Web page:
I plan to set student relief via Google Classroom for the day of the strike. I will then need to check the work has been done and possibly mark it. So I wll lose a days pay but still do the work… albeit on a different day. In some cases, lunchtime tutorials may be required to catch up missed work…
- Is this reasonable?
- Can I expect students to do the work?
- Has the Union got a stance on this tactic? (not so far)
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As per above… If you want to use Kiwi bank to pay the dog rego – too bad. And cheques are no longer a thing. And no there is no code… and nothing I make up works
To pay by credit card you have to manually enter a Web Ref. This is case sensitive and must be 100% accurate. It is 17 characters long for f#$ks sake. On what planet is that reasonable. Too bad for the poor of sight and infirm… once cheques go the problems will begin.
When cheques go banks and businesses will have to do a lot better. I predict the error rate and rate of fraud will go up…
We (Wellington East Girls College) are currently moving into our new block, this has necessitated having most students working from home over two days. With current technology, teachers can set and monitor work via Google Classroom, in effect we are asking students to work from home, a common enough practice in many workplaces. I have advised students that I will be marking them absent if the work set is not completed within the required timeframe. The results of this exercise will be interesting insofar as
- will teachers set work?
- will the students do the work set?
- can all student access the Internet to access the work required?
- what can be done if specialized software is required?
I have told my Digital Technology students that they can come to school and access the facilities if they want to/need to. And WEGC staff have arranged a number of tutorials, some mandatory.
Will working from home be effective? is this something we can routinely do if the school grounds are unexpectedly closed or in a pandemic/measle scenario? What about when teachers are on strike? (more on this later)
I guess we are about to find out some of the answers to these questions.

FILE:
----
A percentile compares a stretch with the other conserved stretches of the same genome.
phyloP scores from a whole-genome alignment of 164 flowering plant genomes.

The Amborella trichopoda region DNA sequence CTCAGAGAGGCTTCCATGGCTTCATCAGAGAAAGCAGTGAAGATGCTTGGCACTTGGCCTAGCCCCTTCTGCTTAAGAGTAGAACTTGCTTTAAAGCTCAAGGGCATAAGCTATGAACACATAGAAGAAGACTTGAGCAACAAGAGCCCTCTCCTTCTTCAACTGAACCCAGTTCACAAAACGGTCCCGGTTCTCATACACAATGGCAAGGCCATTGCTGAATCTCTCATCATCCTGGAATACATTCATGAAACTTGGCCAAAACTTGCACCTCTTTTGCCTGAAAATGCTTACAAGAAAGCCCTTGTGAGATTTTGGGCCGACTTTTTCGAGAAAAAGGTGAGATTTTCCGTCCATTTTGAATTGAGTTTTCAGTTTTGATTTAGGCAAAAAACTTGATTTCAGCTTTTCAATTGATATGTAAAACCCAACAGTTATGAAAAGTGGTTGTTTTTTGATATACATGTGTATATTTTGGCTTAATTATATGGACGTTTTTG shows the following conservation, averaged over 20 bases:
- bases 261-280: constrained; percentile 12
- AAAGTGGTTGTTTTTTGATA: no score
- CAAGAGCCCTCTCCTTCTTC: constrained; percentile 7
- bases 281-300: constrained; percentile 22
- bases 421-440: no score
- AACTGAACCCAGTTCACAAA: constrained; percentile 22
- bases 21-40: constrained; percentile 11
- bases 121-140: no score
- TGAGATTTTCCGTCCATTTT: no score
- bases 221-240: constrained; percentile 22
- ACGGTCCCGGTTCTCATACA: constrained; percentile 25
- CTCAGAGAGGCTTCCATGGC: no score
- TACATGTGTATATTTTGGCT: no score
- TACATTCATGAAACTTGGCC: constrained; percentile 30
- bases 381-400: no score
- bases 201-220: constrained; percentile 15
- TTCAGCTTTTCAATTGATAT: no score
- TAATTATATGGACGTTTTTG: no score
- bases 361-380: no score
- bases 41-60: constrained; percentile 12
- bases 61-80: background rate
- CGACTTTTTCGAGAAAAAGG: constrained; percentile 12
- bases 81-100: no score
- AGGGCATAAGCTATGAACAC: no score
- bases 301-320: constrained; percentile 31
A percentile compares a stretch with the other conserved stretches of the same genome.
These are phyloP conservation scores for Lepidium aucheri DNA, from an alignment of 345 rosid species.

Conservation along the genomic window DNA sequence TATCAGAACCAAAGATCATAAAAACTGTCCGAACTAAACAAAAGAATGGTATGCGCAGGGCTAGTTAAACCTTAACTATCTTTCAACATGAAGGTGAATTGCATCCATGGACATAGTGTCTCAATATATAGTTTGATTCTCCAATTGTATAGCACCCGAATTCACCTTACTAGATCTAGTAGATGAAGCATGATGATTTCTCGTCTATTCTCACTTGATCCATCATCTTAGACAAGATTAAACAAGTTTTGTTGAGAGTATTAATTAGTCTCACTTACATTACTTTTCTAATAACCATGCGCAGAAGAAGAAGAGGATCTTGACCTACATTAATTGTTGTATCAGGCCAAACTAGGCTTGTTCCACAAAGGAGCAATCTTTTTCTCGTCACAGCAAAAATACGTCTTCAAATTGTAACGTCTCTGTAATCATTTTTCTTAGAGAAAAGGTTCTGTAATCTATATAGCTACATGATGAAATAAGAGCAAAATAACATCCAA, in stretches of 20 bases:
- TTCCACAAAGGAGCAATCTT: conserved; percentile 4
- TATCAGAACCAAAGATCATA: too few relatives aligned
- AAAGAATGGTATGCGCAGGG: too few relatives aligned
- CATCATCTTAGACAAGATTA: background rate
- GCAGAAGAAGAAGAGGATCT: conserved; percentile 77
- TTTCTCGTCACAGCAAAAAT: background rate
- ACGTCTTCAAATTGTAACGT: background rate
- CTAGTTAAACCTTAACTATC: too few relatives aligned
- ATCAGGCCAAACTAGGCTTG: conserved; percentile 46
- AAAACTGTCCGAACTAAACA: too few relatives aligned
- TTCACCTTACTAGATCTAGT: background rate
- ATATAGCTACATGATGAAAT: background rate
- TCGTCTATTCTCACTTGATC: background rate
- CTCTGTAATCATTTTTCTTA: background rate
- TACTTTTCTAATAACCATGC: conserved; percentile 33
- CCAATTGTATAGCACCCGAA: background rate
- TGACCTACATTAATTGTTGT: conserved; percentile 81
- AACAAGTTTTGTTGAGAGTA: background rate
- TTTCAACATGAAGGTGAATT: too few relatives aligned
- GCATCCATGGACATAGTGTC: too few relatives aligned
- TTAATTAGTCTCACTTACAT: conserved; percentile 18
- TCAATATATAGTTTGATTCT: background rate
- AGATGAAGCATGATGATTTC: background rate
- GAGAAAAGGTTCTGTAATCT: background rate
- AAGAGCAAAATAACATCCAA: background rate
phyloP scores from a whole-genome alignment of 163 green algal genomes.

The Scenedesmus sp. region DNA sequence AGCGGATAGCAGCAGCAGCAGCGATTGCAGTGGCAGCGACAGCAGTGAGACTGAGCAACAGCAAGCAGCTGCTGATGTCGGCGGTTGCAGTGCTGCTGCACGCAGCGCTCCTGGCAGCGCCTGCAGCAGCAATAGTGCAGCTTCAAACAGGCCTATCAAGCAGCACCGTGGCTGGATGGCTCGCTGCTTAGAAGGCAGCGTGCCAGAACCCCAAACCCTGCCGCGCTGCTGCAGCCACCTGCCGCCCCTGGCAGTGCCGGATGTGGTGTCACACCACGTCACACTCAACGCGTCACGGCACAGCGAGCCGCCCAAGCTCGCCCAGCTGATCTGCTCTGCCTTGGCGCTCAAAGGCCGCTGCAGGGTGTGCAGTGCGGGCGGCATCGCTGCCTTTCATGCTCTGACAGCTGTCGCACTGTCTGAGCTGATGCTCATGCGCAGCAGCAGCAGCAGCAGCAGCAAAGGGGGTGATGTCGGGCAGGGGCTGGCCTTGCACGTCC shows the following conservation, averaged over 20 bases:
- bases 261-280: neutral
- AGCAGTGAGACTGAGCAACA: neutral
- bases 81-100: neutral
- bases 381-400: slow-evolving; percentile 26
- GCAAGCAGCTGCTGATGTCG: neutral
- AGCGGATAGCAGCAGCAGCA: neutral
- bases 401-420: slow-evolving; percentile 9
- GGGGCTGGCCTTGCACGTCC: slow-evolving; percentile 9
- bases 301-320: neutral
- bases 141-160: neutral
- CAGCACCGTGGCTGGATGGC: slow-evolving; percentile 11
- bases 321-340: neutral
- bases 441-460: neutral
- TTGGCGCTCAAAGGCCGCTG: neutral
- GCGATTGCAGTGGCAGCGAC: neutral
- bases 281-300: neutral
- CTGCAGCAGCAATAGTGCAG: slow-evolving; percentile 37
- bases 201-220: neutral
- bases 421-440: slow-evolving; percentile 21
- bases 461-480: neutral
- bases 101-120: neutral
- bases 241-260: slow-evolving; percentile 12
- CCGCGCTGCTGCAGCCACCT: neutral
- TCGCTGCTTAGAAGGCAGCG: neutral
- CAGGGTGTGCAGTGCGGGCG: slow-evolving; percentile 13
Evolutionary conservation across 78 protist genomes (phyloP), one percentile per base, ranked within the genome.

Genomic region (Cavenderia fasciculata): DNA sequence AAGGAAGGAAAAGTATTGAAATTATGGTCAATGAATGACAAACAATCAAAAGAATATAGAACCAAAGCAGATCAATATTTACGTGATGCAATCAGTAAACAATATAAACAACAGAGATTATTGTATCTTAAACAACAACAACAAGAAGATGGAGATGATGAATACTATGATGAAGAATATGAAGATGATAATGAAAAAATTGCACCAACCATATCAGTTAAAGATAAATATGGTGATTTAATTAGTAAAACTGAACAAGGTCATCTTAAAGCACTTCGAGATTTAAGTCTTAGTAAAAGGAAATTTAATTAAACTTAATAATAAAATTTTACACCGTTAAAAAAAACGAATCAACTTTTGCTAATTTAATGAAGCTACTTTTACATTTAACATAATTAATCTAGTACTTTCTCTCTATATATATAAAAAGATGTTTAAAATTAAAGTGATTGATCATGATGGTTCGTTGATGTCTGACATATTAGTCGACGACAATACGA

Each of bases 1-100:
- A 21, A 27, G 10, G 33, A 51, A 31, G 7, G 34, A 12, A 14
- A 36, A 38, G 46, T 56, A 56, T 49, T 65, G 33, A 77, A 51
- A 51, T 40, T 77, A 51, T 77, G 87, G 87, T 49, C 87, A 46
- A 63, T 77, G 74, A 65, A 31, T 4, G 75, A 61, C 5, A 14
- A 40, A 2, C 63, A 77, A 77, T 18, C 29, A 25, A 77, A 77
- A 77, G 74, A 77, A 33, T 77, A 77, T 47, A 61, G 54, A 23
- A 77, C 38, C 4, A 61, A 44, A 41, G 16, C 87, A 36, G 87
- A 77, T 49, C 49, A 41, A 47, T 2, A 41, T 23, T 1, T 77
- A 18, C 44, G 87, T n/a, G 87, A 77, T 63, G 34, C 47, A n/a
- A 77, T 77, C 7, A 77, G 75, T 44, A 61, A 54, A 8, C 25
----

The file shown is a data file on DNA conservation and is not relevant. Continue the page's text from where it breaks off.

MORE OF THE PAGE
I have some ideas about how to reduce teacher workload.
- Don’t charge a fee to students to sit NCEA. That way Ako teachers (Form Teachers) and others do not have to follow up students and parents for the money. Arguably nothing to do with teaching! YAY DONE
- Reduce the workload associated with credit farming and resubs. Students have to accept failure in an assessment. (Am I allowed to use the F word!) YAY DONE
- Have full-time Truancy officers in school who deal with attendance. Phone calls home, chasing notes, restorative justice… Is this a teaching role? YET TO HAPPEN
- Have full-time student behaviour, well being and crisis management people to deal with all the nonteaching related issues associated with students. This consumes a vast amount of energy as teachers become proxy parents. YET TO HAPPEN
- Automate as many administrative and school processes as possible parent approvals, reporting, etc… HAPPENING DEPENDING ON CAPABILITY
More to come…
Wellington East Girls College has a Year 13 Digital technologies student – very bright and capable that wants to do the “Gateway” program.
“Gateway provides an option for schools to broaden educational options for students and strengthen pathways to employment, vocational training and further education…”
She has done Python, MySQL, HTML/CSS, Photoshop and web design.
If interested, message me…
I am not in teaching for the money.
As a career change, I am in it for students, community, fun, challenge and making a difference. But I have to say that teaching hours, demands on time, wellbeing and energy, pastoral care, admin bs, and absolutely crap working conditions are totally unacceptable.
Before you think “What about the holidays?”.. YEAH RIGHT, that’s for marking, planning, PD etc…
So, yes, I support the teachers strike and if it means going on strike, well, so be it…
Teachers are dealing with classes of 25-30 students where the capability gap between the least and most capable students is huge. What this potentially translates into is the least capable students get most of the teachers time while the more capable students have to more or less teach themselves. There is a range of differentiated learning strategies that can be brought to bear but this does not change the likelihood that lower capability students will get the bulk of teacher time and energy. Current thinking is that this is fair and equitable ie that teachers apply effort where it is needed the most. I am not convinced either way, and find myself with some questions:
- Is it fair and equitable for a small set of students to monopolize the teachers time?
- Is it cost effective to raise the capability of at-risk students by focusing teachers time on them in a mixed ability classroom, or would it be better to place them in a classroom with specialized teachers and significantly lower teacher/student ratios (and therefore at a much higher cost)
- Can we implement reading and maths recovery programs widely throughout secondary schools? Has a cost benefit analysis been done on this?
- Can the use of technology help or hinder this challenge?
- Is there a natural rate of failure (just like the natural rate of unemployment)? And the best strategy is to develop more courses around life skills rather than academic success?